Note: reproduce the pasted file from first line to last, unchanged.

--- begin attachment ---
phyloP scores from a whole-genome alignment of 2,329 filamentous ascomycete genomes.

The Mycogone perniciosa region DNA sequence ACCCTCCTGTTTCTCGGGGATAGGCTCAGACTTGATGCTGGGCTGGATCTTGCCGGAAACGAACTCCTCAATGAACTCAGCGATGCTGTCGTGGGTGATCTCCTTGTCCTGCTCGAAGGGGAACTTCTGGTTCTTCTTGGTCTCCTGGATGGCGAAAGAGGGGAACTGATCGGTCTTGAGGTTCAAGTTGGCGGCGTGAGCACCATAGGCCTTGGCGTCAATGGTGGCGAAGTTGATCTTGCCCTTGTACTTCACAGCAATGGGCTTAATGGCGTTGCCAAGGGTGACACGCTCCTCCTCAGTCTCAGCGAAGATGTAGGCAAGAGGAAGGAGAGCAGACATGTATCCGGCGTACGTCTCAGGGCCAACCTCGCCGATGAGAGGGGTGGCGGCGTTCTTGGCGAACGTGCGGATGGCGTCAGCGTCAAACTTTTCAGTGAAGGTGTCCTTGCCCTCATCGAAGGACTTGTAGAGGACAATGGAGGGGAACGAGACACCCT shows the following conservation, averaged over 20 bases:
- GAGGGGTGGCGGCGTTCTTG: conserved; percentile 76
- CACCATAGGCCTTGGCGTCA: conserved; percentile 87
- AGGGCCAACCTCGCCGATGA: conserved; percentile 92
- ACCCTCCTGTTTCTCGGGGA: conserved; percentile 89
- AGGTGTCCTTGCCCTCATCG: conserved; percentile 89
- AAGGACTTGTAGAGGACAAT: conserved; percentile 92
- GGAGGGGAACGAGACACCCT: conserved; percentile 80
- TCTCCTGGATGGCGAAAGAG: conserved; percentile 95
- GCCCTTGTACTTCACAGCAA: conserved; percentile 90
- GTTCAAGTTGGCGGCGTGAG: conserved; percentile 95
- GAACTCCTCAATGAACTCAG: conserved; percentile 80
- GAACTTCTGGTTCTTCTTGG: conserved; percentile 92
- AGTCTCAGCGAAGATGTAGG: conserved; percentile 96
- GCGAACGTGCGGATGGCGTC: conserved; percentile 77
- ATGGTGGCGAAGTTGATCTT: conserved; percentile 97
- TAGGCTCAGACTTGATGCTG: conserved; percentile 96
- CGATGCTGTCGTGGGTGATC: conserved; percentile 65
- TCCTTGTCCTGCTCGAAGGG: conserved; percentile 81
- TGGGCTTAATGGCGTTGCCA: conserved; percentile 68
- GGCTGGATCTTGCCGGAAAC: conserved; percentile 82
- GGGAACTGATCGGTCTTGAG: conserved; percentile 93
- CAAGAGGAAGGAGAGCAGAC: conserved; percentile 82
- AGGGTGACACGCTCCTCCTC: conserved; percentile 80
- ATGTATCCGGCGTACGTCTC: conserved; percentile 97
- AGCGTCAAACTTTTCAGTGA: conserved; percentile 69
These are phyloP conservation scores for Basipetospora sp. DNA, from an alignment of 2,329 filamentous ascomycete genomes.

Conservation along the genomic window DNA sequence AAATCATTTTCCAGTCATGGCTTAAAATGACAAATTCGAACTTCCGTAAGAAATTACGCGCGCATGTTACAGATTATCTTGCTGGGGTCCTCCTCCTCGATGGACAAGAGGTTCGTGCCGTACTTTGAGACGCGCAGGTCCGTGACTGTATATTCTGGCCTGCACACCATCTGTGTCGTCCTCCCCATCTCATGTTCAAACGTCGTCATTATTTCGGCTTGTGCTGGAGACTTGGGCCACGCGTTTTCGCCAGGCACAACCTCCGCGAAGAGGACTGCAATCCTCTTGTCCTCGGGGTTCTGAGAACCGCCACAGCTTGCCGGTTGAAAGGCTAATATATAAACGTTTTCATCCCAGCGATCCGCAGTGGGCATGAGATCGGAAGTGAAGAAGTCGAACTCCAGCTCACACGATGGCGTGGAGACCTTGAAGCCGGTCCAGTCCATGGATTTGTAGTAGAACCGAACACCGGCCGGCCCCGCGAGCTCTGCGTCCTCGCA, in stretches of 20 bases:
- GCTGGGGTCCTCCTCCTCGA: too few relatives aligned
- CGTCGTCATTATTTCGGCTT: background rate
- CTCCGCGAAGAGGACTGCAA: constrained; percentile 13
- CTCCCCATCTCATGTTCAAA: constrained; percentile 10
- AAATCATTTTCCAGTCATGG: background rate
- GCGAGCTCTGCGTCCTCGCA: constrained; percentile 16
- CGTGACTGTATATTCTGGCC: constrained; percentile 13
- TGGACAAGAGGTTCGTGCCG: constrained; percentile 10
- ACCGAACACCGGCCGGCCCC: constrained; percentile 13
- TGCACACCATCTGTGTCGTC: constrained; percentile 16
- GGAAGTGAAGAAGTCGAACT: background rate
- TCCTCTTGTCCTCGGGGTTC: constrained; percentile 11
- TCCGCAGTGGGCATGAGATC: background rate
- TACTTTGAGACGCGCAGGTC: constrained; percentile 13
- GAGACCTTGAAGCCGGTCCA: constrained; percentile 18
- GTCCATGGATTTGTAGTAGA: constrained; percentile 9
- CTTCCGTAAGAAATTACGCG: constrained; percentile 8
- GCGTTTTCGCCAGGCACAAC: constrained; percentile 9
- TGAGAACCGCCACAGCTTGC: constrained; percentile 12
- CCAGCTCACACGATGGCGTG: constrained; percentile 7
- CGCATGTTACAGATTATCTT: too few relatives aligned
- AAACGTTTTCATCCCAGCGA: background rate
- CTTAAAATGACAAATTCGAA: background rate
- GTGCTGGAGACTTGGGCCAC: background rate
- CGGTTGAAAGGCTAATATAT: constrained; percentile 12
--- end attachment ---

phyloP scores from a whole-genome alignment of 2,329 filamentous ascomycete genomes.

The Mycogone perniciosa region DNA sequence ACCCTCCTGTTTCTCGGGGATAGGCTCAGACTTGATGCTGGGCTGGATCTTGCCGGAAACGAACTCCTCAATGAACTCAGCGATGCTGTCGTGGGTGATCTCCTTGTCCTGCTCGAAGGGGAACTTCTGGTTCTTCTTGGTCTCCTGGATGGCGAAAGAGGGGAACTGATCGGTCTTGAGGTTCAAGTTGGCGGCGTGAGCACCATAGGCCTTGGCGTCAATGGTGGCGAAGTTGATCTTGCCCTTGTACTTCACAGCAATGGGCTTAATGGCGTTGCCAAGGGTGACACGCTCCTCCTCAGTCTCAGCGAAGATGTAGGCAAGAGGAAGGAGAGCAGACATGTATCCGGCGTACGTCTCAGGGCCAACCTCGCCGATGAGAGGGGTGGCGGCGTTCTTGGCGAACGTGCGGATGGCGTCAGCGTCAAACTTTTCAGTGAAGGTGTCCTTGCCCTCATCGAAGGACTTGTAGAGGACAATGGAGGGGAACGAGACACCCT shows the following conservation, averaged over 20 bases:
- GAGGGGTGGCGGCGTTCTTG: conserved; percentile 76
- CACCATAGGCCTTGGCGTCA: conserved; percentile 87
- AGGGCCAACCTCGCCGATGA: conserved; percentile 92
- ACCCTCCTGTTTCTCGGGGA: conserved; percentile 89
- AGGTGTCCTTGCCCTCATCG: conserved; percentile 89
- AAGGACTTGTAGAGGACAAT: conserved; percentile 92
- GGAGGGGAACGAGACACCCT: conserved; percentile 80
- TCTCCTGGATGGCGAAAGAG: conserved; percentile 95
- GCCCTTGTACTTCACAGCAA: conserved; percentile 90
- GTTCAAGTTGGCGGCGTGAG: conserved; percentile 95
- GAACTCCTCAATGAACTCAG: conserved; percentile 80
- GAACTTCTGGTTCTTCTTGG: conserved; percentile 92
- AGTCTCAGCGAAGATGTAGG: conserved; percentile 96
- GCGAACGTGCGGATGGCGTC: conserved; percentile 77
- ATGGTGGCGAAGTTGATCTT: conserved; percentile 97
- TAGGCTCAGACTTGATGCTG: conserved; percentile 96
- CGATGCTGTCGTGGGTGATC: conserved; percentile 65
- TCCTTGTCCTGCTCGAAGGG: conserved; percentile 81
- TGGGCTTAATGGCGTTGCCA: conserved; percentile 68
- GGCTGGATCTTGCCGGAAAC: conserved; percentile 82
- GGGAACTGATCGGTCTTGAG: conserved; percentile 93
- CAAGAGGAAGGAGAGCAGAC: conserved; percentile 82
- AGGGTGACACGCTCCTCCTC: conserved; percentile 80
- ATGTATCCGGCGTACGTCTC: conserved; percentile 97
- AGCGTCAAACTTTTCAGTGA: conserved; percentile 69
These are phyloP conservation scores for Basipetospora sp. DNA, from an alignment of 2,329 filamentous ascomycete genomes.

Conservation along the genomic window DNA sequence AAATCATTTTCCAGTCATGGCTTAAAATGACAAATTCGAACTTCCGTAAGAAATTACGCGCGCATGTTACAGATTATCTTGCTGGGGTCCTCCTCCTCGATGGACAAGAGGTTCGTGCCGTACTTTGAGACGCGCAGGTCCGTGACTGTATATTCTGGCCTGCACACCATCTGTGTCGTCCTCCCCATCTCATGTTCAAACGTCGTCATTATTTCGGCTTGTGCTGGAGACTTGGGCCACGCGTTTTCGCCAGGCACAACCTCCGCGAAGAGGACTGCAATCCTCTTGTCCTCGGGGTTCTGAGAACCGCCACAGCTTGCCGGTTGAAAGGCTAATATATAAACGTTTTCATCCCAGCGATCCGCAGTGGGCATGAGATCGGAAGTGAAGAAGTCGAACTCCAGCTCACACGATGGCGTGGAGACCTTGAAGCCGGTCCAGTCCATGGATTTGTAGTAGAACCGAACACCGGCCGGCCCCGCGAGCTCTGCGTCCTCGCA, in stretches of 20 bases:
- GCTGGGGTCCTCCTCCTCGA: too few relatives aligned
- CGTCGTCATTATTTCGGCTT: background rate
- CTCCGCGAAGAGGACTGCAA: constrained; percentile 13
- CTCCCCATCTCATGTTCAAA: constrained; percentile 10
- AAATCATTTTCCAGTCATGG: background rate
- GCGAGCTCTGCGTCCTCGCA: constrained; percentile 16
- CGTGACTGTATATTCTGGCC: constrained; percentile 13
- TGGACAAGAGGTTCGTGCCG: constrained; percentile 10
- ACCGAACACCGGCCGGCCCC: constrained; percentile 13
- TGCACACCATCTGTGTCGTC: constrained; percentile 16
- GGAAGTGAAGAAGTCGAACT: background rate
- TCCTCTTGTCCTCGGGGTTC: constrained; percentile 11
- TCCGCAGTGGGCATGAGATC: background rate
- TACTTTGAGACGCGCAGGTC: constrained; percentile 13
- GAGACCTTGAAGCCGGTCCA: constrained; percentile 18
- GTCCATGGATTTGTAGTAGA: constrained; percentile 9
- CTTCCGTAAGAAATTACGCG: constrained; percentile 8
- GCGTTTTCGCCAGGCACAAC: constrained; percentile 9
- TGAGAACCGCCACAGCTTGC: constrained; percentile 12
- CCAGCTCACACGATGGCGTG: constrained; percentile 7
- CGCATGTTACAGATTATCTT: too few relatives aligned
- AAACGTTTTCATCCCAGCGA: background rate
- CTTAAAATGACAAATTCGAA: background rate
- GTGCTGGAGACTTGGGCCAC: background rate
- CGGTTGAAAGGCTAATATAT: constrained; percentile 12